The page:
Friday, 15 October 2010

Currency War Update.

Baltic Dry Index. 2769 +21
LIR Gold Target by 2019: $3,000.

"And if all others accepted the lie which the central banks imposed—if all records told the same tale—then the lie passed into history and became truth. 'Who controls the money' ran the central bankers’ slogan, 'controls the future: who controls the money controls the present.'"

With apologies to George Orwell. 1984

Later today, a speech by Dr. Bernanke on the US economy and monetary policy, I really can’t wait. The man hired by George Bush the younger for his supposed knowledge and expertise on the Great Depression and how to prevent new ones. He never saw the Great Recession coming, then denied it was here when it arrived. He expressed confidence in the US banking system just before it blew up with Bear Stearns and vey nearly took out the world financial system when Lehman Brothers collapsed, declared that there was no bubble in the US real estate market, just before it spectacularly imploded, then declared that it wouldn’t impact the wider US economy right before it did just that, went on to pontificate that house prices had reached bottom in 2008, right before they relapsed into a downward death spiral that continues to this day. This is the man now working on collapsing the dollar in some kind of bizarre plan to punish the Chinese by impoverishing ordinary Americans, most of whom have nearly 100% of their wealth tied up in the fiat dollar, in contrast to the ordinary Chinese who have virtually no exposure to the fiat dollar, this is the man who is about to share his destructive thoughts with us peons, later in the day.

Below, the state of the currency wars so far. Even Dr. Bernanke’s weak dollar policy isn’t working the way he thought it would.

'Si monumentum requiris, circumspice.' (If you seek Bernake’s monument, look around.)"

With apologies to Sir Chistopher Wren.

Dollar fall sparks stability warnings

By David Oakley and Peter Garnham in London and Michael Mackenzie in New York

Published: October 14 2010 19:55

The dollar tumbled against most major currencies on Thursday, prompting warnings that the weakness of the world’s reserve currency could destabilise the global economy and push other countries into retaliatory devaluations to underwrite their exports.

Increasing expectations the Federal Reserve will pump more money into the US economy next month under a policy known as quantitative easing sent the dollar to new lows against the Chinese renminbi, Swiss franc and Australian dollar. It dropped to a 15-year low against the yen and an eight-month low against the euro.

----A senior European policy-maker, who asked not to be named, said a further aggressive round of monetary easing by the US Federal Reserve would be “irresponsible” as it made US exports more competitive at the expense of its rivals.

Simon Derrick, chief currency strategist for BNY Mellon, said: “In narrow terms, the US is winning the currency wars as a weaker dollar will help its economy, but it could damage the other big economic blocs of China, Japan and Europe.”

The dollar’s fall was given fresh impetus after the Monetary Authority of Singapore surprised the market when it tightened policy by widening the trading band for its currency, allowing it to appreciate. The move by the Singapore authorities, responding to fears over inflation, helped push up other Asian currencies.

Russia’s finance minister Alexei Kudrin, in a meeting with European Union officials, blamed the US – and others – for global currency instability.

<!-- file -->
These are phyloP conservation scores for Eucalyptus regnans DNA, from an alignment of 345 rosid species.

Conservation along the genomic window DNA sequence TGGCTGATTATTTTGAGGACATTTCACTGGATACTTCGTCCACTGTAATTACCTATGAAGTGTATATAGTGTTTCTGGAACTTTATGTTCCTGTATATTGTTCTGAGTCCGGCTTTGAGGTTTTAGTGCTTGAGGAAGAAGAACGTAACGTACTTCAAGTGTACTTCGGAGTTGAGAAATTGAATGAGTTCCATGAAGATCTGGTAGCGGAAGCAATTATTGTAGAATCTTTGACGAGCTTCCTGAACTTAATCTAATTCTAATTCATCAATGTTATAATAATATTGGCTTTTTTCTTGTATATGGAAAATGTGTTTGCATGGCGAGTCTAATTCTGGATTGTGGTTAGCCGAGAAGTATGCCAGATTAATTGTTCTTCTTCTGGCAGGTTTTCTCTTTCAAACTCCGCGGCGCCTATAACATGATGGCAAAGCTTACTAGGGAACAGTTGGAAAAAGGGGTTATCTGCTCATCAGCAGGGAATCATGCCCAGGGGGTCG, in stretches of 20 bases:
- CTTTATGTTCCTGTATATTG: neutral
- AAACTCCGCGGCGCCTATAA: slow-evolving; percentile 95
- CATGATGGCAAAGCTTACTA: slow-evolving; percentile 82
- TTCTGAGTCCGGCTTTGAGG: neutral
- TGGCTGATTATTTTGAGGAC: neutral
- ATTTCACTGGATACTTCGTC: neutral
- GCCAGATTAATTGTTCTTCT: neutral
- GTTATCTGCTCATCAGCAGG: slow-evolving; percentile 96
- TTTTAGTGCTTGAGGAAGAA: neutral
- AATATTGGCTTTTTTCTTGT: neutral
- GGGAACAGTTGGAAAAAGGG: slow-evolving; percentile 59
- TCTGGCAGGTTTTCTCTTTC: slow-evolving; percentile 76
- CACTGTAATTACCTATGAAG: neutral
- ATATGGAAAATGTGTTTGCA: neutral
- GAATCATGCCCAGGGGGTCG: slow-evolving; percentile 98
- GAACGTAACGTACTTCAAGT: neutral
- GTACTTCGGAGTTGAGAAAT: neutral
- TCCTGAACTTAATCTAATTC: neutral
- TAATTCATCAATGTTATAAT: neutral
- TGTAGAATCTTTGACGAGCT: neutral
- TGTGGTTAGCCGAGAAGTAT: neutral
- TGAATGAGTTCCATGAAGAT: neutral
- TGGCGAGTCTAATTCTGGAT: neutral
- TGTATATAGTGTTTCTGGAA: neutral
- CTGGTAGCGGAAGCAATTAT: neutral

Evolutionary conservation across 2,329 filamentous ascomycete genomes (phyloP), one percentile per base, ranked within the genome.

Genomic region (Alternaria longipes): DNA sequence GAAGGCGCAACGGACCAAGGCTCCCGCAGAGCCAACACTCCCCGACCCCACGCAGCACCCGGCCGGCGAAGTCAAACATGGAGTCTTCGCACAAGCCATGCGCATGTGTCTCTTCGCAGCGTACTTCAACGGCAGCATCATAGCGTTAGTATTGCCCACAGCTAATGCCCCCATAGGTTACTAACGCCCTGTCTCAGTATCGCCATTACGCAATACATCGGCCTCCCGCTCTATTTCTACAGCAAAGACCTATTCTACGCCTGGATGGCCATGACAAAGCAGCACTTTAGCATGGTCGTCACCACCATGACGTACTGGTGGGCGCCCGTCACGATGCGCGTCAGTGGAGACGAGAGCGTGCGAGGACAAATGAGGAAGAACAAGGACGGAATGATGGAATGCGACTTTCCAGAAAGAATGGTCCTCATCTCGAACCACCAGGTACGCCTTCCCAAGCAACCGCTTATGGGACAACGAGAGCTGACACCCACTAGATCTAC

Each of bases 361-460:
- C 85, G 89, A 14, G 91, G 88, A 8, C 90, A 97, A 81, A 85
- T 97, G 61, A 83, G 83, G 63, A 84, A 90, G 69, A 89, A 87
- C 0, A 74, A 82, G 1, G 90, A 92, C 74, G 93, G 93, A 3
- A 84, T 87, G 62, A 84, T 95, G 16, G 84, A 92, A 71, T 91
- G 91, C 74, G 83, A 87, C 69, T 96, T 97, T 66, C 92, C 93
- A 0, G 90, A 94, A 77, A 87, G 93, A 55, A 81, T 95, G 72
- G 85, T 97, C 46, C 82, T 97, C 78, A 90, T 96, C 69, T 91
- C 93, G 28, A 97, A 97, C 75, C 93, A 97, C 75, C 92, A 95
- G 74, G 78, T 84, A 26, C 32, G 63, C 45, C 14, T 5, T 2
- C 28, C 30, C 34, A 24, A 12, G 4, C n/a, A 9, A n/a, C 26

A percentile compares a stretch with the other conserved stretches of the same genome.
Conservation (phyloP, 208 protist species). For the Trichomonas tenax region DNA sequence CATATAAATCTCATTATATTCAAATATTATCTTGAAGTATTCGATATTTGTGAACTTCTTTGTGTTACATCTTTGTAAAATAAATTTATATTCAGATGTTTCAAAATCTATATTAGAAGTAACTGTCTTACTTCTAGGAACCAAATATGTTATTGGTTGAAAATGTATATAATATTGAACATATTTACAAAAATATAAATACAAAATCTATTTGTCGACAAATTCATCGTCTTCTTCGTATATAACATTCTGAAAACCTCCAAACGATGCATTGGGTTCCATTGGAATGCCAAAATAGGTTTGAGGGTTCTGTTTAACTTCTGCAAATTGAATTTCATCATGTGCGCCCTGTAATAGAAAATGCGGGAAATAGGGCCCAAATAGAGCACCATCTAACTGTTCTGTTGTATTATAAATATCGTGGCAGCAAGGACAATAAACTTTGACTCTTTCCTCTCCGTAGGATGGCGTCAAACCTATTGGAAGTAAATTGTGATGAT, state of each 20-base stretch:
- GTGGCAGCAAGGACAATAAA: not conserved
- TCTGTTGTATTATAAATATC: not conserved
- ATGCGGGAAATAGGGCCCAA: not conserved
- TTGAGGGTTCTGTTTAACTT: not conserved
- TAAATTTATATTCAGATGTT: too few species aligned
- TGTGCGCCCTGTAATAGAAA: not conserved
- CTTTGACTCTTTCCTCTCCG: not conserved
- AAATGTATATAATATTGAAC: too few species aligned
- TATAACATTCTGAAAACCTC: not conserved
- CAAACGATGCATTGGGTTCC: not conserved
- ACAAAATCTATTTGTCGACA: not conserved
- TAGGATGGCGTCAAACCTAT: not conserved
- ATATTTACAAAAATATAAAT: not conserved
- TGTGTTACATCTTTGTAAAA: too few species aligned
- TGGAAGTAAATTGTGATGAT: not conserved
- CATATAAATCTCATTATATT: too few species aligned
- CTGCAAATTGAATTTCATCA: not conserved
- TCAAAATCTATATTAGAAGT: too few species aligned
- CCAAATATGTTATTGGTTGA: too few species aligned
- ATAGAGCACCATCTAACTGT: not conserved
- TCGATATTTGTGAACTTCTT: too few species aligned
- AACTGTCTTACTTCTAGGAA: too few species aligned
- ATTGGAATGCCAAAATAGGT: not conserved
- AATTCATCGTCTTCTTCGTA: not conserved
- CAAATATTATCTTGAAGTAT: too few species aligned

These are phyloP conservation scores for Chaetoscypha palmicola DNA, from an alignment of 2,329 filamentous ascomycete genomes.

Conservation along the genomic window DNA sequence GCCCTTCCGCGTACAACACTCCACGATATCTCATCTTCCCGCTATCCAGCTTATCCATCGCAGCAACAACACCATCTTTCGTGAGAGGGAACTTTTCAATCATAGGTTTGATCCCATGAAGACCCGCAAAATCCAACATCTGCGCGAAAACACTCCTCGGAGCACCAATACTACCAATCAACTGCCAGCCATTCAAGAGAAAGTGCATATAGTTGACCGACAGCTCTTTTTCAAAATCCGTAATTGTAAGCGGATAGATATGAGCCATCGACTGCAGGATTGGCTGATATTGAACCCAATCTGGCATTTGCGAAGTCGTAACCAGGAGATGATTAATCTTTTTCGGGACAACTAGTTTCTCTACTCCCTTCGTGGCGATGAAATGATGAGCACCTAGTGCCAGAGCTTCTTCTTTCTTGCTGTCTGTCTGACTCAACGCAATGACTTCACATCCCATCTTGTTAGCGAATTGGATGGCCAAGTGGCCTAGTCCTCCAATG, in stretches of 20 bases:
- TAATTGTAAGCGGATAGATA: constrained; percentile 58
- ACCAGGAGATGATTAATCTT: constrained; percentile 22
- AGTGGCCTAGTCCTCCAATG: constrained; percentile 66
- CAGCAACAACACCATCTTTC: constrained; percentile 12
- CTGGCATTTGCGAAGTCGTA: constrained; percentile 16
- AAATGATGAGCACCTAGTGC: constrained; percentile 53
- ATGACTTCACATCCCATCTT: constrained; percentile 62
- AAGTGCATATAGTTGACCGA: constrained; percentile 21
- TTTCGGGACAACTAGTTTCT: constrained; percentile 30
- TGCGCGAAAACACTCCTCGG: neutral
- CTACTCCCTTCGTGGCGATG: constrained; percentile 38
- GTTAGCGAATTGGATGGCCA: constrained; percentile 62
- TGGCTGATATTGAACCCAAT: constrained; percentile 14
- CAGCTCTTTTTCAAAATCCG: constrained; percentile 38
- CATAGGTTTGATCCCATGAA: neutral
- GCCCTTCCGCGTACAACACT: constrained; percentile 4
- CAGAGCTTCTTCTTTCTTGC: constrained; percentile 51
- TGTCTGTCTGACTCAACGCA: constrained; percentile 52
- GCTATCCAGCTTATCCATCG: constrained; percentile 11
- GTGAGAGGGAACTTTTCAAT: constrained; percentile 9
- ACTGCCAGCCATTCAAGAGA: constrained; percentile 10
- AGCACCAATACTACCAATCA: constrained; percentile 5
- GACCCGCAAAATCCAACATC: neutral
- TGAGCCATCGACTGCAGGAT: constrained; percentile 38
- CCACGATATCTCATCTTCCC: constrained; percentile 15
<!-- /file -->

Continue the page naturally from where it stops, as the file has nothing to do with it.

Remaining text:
He said one reason for exchange rate turmoil “is the stimulating monetary policy of some developed countries, above all the United States, which are trying to solve their structural problems in this way”.

Commodities, which are mostly traded in dollars, were boosted by the US currency’s slide. Copper hit a two-year high of $8,490 per tonne at one point, while gold surged to a record of $1,387 per troy ounce.

China warns US against making yuan dispute a 'scapegoat' for a flagging economy

China has again warned the US not to use the dispute over the value of the Chinese currency, the yuan, as a “scapegoat” for its high unemployment and flagging growth prospects.

By Peter Foster in Beijing Published: 6:30AM BST 15 Oct 2010

The remarks from China’s ministry of commerce came hours before the US was due to release a report on whether it considers China a “currency manipulator” as fears grow that tensions over the currency could lead to a protectionist trade war.

The report has been repeatedly delayed despite a growing chorus of demands from US legislators and union bosses for the Obama administration to take tougher action against China’s alleged trade distortions.

However Yao Jian, a Chinese Ministry of Commerce spokesman, rejected US complaints as unfair. “It's totally wrong to blame the yuan for the Sino-U.S. trade imbalance,” he said, “The Chinese yuan shouldn't be a scapegoat for the U.S.' domestic economic problems.”

The artificially weak Chinese currency, which some analysts say is trading up to 25pc below its true market rate, has become a growing political issue in the US where it is blamed for giving Chinese exporters and unfair advantage at the cost of millions of US jobs.

However China has repeatedly said it cannot afford the costs of substantially re-valuing the yuan at a time when global demand for its exports remains weak and the recovery from the global recession remains fragile.

“Job losses would hurt the Chinese economy and domestic consumption. A relatively large yuan appreciation would definitely hurt Chinese exports, so a stable yuan exchange rate is needed for domestic consumption and the stability of the world economy," Mr Yao added.

China has also said that legislation currently being formulated in the US to impose trade tariffs as a result of the yuan’s under-valuation would be in breach of World Trade Organisation regulations.